4. D.R.I.V.E. -- the Pursuit of the New Reality! We must develop a process of discipline that expresses our faith to successfully pursue a new reality. D.R.I.V.E. is an acronym from Mike Slaughter's book, Momentum for Life (Abingdon Press, 2005), that highlights a process of daily discipline that will sustain our momentum forward. Frankly, that is what we need, sustained momentum. I know it is what I need! What about you? Is there a process that you own and live by that will sustain your momentum of a fresh start that it might become a permanent fixture in your life?

If you are at all interested in listening to the audio of this series, click and follow this link. The messages are accessible on the bottom right portion of the web page. The message link is:

Happy Fresh Start!


Tammy said...

I am loving the book "Leading from the 2nd Chair". It has been a pivotal resource for me, so I began digging around the website when I ran across this blog on Nehemiah. In April this year I was challenged to study the book of Nehemiah and I poured myself into it mainly focusing on the first 4 chapters. I wanted to share some insights I had with you and thank you for continuing to inspire, guide and direct 2nd chair leaders.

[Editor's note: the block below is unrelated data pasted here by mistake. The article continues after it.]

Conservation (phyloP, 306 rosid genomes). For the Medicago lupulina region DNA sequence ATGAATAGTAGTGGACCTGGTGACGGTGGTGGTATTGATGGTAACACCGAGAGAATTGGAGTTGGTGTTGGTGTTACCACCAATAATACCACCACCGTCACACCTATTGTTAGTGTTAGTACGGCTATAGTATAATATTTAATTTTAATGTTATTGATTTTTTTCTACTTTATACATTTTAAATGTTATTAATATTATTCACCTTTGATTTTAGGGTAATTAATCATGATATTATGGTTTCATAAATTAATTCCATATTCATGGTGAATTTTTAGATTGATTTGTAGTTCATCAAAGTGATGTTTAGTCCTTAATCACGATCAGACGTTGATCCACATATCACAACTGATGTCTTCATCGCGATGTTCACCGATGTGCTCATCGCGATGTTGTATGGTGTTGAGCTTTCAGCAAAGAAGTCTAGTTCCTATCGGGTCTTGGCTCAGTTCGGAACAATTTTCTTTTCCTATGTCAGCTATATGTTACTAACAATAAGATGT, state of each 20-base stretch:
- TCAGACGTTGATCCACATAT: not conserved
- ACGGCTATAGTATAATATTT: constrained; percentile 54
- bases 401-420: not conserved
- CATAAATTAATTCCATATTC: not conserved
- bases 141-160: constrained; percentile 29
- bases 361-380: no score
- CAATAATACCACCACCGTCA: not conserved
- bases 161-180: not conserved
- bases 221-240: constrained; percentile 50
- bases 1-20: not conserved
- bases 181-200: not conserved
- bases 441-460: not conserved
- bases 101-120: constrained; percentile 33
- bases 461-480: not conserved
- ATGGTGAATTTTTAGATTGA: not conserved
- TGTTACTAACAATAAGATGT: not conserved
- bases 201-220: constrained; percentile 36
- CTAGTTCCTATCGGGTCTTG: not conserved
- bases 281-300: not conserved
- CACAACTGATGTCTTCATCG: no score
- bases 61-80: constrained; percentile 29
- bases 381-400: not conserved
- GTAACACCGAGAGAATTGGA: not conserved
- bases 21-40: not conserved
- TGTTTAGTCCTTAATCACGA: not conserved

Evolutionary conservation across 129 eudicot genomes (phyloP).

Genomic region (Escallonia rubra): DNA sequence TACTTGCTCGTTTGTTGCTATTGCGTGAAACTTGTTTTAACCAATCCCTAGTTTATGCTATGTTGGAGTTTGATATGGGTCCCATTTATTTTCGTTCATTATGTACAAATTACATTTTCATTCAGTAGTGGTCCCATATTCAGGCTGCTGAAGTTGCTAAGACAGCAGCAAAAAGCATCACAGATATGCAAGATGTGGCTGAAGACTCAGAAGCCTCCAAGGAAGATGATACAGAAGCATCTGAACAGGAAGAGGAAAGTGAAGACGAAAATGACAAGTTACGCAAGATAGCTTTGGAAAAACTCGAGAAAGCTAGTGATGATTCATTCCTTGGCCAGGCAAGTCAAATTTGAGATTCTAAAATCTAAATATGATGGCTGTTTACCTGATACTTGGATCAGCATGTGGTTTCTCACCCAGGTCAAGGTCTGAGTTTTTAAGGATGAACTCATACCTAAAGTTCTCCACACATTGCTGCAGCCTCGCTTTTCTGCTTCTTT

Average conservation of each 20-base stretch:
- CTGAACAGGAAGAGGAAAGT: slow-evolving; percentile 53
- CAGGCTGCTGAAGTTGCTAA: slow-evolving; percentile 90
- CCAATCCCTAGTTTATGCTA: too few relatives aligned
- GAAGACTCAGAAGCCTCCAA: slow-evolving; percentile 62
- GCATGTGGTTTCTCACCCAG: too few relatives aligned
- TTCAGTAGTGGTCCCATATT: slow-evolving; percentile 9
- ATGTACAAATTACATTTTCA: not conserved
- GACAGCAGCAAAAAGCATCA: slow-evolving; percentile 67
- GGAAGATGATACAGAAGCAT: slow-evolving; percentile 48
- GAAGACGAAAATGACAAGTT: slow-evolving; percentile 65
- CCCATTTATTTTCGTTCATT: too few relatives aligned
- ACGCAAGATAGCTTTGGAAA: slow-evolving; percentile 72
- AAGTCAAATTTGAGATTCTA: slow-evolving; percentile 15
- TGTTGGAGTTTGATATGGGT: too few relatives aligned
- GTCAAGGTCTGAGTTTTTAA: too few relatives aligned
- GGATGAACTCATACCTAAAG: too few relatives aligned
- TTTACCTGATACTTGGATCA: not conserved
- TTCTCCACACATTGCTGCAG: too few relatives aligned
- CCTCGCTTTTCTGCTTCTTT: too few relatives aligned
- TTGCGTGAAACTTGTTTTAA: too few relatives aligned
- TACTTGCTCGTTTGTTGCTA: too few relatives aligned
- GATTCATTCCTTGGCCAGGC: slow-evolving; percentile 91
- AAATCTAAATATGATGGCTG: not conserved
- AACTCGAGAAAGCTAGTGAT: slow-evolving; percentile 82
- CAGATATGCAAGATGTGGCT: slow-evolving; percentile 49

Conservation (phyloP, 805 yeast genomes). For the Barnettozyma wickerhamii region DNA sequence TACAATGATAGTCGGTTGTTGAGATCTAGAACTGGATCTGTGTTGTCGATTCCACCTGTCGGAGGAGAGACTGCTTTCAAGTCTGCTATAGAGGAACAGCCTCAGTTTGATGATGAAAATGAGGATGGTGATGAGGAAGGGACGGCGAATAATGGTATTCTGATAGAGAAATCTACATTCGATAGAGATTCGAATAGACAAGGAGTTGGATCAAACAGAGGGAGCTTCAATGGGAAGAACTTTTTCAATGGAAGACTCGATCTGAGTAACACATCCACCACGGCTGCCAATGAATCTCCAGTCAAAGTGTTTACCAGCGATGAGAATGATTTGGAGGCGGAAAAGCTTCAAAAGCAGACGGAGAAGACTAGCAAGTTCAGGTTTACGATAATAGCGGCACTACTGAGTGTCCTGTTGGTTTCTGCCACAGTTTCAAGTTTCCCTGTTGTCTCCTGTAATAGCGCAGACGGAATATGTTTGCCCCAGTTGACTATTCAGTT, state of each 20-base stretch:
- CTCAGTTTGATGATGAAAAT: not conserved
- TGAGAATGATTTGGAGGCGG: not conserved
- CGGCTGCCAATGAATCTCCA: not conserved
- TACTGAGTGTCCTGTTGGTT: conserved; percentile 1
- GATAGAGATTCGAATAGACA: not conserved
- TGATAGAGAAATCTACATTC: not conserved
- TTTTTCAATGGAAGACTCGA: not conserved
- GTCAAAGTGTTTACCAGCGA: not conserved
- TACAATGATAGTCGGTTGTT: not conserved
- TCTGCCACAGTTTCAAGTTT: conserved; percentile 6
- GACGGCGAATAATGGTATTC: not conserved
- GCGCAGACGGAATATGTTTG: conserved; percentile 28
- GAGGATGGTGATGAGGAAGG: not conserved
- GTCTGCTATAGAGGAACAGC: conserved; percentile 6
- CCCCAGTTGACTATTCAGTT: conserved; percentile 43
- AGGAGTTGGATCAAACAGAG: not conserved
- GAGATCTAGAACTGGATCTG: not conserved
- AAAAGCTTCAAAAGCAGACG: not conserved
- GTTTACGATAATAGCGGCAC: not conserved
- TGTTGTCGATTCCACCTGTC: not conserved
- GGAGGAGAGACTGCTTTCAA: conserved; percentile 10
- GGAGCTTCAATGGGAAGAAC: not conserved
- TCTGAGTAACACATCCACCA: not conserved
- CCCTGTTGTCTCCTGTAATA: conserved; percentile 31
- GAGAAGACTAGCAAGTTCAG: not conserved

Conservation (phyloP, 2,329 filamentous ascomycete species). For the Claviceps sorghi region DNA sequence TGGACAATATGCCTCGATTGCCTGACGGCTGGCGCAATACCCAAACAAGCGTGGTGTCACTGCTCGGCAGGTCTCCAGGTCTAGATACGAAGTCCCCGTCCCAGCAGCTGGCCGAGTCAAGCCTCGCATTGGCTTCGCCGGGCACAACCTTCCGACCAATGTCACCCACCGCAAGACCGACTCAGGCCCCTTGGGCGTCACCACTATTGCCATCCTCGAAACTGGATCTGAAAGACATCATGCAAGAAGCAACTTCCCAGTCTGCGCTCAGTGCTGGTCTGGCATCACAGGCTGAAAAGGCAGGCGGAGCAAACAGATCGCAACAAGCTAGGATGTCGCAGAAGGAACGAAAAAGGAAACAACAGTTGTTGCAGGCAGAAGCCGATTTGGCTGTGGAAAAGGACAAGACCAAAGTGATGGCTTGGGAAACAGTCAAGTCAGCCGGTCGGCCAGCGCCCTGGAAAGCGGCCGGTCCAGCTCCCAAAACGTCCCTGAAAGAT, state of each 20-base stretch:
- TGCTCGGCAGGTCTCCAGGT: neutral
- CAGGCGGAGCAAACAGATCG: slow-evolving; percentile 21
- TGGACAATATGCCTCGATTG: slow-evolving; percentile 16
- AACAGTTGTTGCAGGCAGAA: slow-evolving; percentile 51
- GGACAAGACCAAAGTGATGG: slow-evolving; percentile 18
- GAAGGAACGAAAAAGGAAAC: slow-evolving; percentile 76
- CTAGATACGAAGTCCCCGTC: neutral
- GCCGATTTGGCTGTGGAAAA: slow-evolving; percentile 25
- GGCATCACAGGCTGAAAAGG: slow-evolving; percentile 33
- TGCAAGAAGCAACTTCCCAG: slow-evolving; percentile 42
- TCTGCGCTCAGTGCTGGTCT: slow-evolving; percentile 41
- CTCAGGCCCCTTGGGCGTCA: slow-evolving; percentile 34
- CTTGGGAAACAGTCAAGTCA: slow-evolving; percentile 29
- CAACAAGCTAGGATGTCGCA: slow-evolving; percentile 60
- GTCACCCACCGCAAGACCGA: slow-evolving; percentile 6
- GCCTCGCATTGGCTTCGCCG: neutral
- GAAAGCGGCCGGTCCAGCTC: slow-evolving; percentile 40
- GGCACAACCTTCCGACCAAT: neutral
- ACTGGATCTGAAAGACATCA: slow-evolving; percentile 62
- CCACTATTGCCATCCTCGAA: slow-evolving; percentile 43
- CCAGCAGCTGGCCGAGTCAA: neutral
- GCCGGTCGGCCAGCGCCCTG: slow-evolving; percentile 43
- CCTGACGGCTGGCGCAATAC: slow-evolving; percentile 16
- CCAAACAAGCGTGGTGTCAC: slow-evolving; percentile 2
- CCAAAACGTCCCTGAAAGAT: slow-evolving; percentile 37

Written: April 15, 2008

The name Nehemiah means the Lord has comforted. Nehemiah was a cupbearer to King Artaxerxes. Warren Wiersbe describes that position of cup bearer as one of great responsibility and privilege. Nehemiah had the responsibility of taste testing the king’s wine to make sure it was not poisoned. Since he was that close to the king it is likely that Nehemiah was cultured, knowledgeable in court procedures, and handsome. He had to be able to converse with the king and advise him if he asked. Because of his access to the king this made him a man of great influence which he could choose to use for good or evil. Nehemiah was Jewish and he could have joined the remnant back in their land, but he chose to remain with the king in Susa. It was there that God had called him for such a time as this. Esther, who was also a Jew, also chose to stay at the side of a king in Susa for the purpose that God would have her fulfill. When God has a plan he strategically prepares and positions people in just the right place at just the right time so that His plan and purpose can be fulfilled.